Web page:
What parents need to know
Parents Need to Know
Parents need to know that The Kid is about a teen's involvement in organized and supervised junior boxing competitions and includes many boxing matches, sparring sessions, and scenes showing kids working out and training. While none of the boys are injured or even hurt during the bouts, there are hard hits, falls, along with some suspense. The emphasis of the film is on relevant teen issues: disagreements with parents, resolving problematic alliances, choosing one's life path. The film also builds a very special and important relationship between the young hero and his boxing mentor. (Spoiler alert: this relationship ends tragically.) Other than some club bullies, there are no villains here, simply disparate attitudes and beliefs which provide the conflict.
What's the story?
Teen Jimmy Albright is passionate about boxing. He's very good at it, special even, and Harry (Rod Steiger) his friend and trainer has told him so. But Jimmy's parents are dead set against the boy's participation; they've forbidden it. Against his better judgment and with great guilt and difficulty, Jimmy defies his family and sneaks out for both training and competition. His best friend, Russell, has the opposite problem. He hates the sport, but is desperate to win his widowed father's approval. Each boy seems to have the wrong dad. Confrontations with the club bully, an overwhelming medical issue, the upcoming city boxing championship, and Jimmy's parents discovery of their son's deception all serve to heighten the suspense.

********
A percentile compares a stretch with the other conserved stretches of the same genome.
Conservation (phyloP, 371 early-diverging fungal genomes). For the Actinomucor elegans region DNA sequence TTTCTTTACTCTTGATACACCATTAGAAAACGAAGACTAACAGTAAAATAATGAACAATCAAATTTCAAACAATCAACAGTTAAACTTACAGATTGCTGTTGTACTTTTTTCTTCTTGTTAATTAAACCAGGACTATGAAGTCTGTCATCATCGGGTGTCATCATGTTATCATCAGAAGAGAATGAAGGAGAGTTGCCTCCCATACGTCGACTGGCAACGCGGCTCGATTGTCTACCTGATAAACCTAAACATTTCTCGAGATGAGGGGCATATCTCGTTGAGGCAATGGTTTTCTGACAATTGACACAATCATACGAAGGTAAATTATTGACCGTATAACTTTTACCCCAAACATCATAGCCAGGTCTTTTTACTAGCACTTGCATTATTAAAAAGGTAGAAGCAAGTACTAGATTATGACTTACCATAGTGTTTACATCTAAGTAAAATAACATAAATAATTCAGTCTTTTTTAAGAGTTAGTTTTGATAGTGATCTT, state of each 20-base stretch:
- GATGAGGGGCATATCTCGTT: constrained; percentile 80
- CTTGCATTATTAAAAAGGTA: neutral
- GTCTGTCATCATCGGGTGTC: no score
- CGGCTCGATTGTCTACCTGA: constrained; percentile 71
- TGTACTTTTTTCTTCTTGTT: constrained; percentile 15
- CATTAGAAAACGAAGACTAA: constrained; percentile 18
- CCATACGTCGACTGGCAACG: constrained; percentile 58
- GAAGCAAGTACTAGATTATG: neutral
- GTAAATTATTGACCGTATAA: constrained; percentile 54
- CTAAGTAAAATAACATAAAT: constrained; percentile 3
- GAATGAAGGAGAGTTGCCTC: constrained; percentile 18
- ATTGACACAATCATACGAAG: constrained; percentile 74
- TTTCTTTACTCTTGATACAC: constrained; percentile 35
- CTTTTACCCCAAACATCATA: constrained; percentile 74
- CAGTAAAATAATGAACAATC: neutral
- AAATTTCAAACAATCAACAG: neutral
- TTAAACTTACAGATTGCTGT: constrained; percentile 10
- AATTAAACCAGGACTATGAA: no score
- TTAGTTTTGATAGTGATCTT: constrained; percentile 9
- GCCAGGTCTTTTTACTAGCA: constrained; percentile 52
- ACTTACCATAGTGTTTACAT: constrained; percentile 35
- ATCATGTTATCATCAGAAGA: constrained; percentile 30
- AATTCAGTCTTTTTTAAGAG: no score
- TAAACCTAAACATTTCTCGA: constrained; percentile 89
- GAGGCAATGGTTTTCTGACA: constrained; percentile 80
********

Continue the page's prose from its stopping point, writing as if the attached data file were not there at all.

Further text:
Is it any good?
It's a familiar story -- kid wants to succeed at a sport and must overcome obstacles to achieve his goal. In this case, the main obstacle is a disapproving family. The filmmakers make a good argument for boxing for teens -- "It's about testing yourself, not hurting people" and "It's about overcoming fear." They compare it to other contact sports like hockey and football, deciding it's "less violent" than those. To their credit, the opposition (Jimmy's dad) makes its own strong case, about "barbarism," injury, and "combat." It's left for the audience to decide; Jimmy made his choice early on and that's never in doubt.
Set in a wintry Canada, it's an earnest picture, competently told, and it will tug on some heartstrings. But there's a lot of boxing to get through and it won't appeal to everyone.
Families can talk about...
Families can talk about how the filmmakers try to present both sides of the argument about boxing as a sport. Are they successful in giving you something to think about? Do you agree with their final position?
What did Harry mean by stressing "heart" when he counseled Jimmy?
Do movies like The Kid encourage you to follow your dreams? What other movies like this have influenced you?